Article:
Tan Te’s Influence on Chinese Public

Lyric Interpretations

The most remarkable influence of Tan Te is its potential for public to recreate. It stimulates public’s imagination in terms of how to interpret the mysteries lyrics and how to feature their own performance of Tan Te. More and more netizens participate in this discussion about what the lyric means. It all starts when netizens try to ‘translate’ the meaningless lyric into words that people could sing with. Then they turn their interest into the sub context of the lyric, from which they could make so many stories like ‘screenwriters’. Someone writes that this is a story that has been telling by a peasant woman who experienced something urgent and unfair; someone claims this is a song describing people’s confusion in the age of massive information brought by internet; there are others thinks this is a song melting fear and anger towards real estate developer. There are also some entertaining explanations. One of the netizens says this is exactly an erotic poem that delineates a young couple from village release their sexual desire on the mountain. The climax of the song ends with the words pronounced as ‘A’ ‘I’ ‘yo’ describe theirs joy after breaking the rules from the secular world.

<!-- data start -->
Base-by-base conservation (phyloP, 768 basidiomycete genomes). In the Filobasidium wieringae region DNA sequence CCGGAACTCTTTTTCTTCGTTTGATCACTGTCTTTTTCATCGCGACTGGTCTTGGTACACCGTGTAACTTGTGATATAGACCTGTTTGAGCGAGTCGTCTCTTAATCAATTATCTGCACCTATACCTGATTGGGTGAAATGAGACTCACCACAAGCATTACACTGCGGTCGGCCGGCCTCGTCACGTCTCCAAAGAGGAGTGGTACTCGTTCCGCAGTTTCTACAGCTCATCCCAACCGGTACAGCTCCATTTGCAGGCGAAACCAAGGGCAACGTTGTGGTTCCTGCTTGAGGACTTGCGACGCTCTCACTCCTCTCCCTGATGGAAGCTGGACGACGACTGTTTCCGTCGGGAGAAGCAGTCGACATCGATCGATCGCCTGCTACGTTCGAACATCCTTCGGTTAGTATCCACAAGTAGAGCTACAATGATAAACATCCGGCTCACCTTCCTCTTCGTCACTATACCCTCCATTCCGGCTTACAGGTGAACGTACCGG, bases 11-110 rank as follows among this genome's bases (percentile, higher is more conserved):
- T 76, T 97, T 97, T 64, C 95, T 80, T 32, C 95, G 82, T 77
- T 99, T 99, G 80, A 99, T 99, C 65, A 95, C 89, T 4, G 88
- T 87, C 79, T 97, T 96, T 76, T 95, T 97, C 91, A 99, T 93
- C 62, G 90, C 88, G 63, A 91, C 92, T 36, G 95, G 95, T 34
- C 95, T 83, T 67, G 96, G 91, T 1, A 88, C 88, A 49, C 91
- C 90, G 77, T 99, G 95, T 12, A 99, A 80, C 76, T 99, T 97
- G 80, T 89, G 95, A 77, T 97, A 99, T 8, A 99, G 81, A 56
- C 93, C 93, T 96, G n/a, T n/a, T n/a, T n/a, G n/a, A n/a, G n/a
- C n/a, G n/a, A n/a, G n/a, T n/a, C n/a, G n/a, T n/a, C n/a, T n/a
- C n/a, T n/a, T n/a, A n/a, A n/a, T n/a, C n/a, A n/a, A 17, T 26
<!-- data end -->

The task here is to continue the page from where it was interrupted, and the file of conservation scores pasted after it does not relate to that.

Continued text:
Cover Versions

Besides these lyric interpretations, there are so many cover versions of Tan Te that have drawn even more attention form the public. There are two kinds of cover version of this song. Some one practiced the lyric a lot and record it when they are actually sing the song themselves; others are more inclined to perform the song in their own exaggerated way by following Gong LinNa’s singing. The most popular one includes Talking Tom version,(an application on iphone); the pregnant young mum’s crazy performance with a nursing bottle; a musical teacher’s crazy facial expression version; the piano talent’s playing performance version.

Analysis of the Significance of Tan Te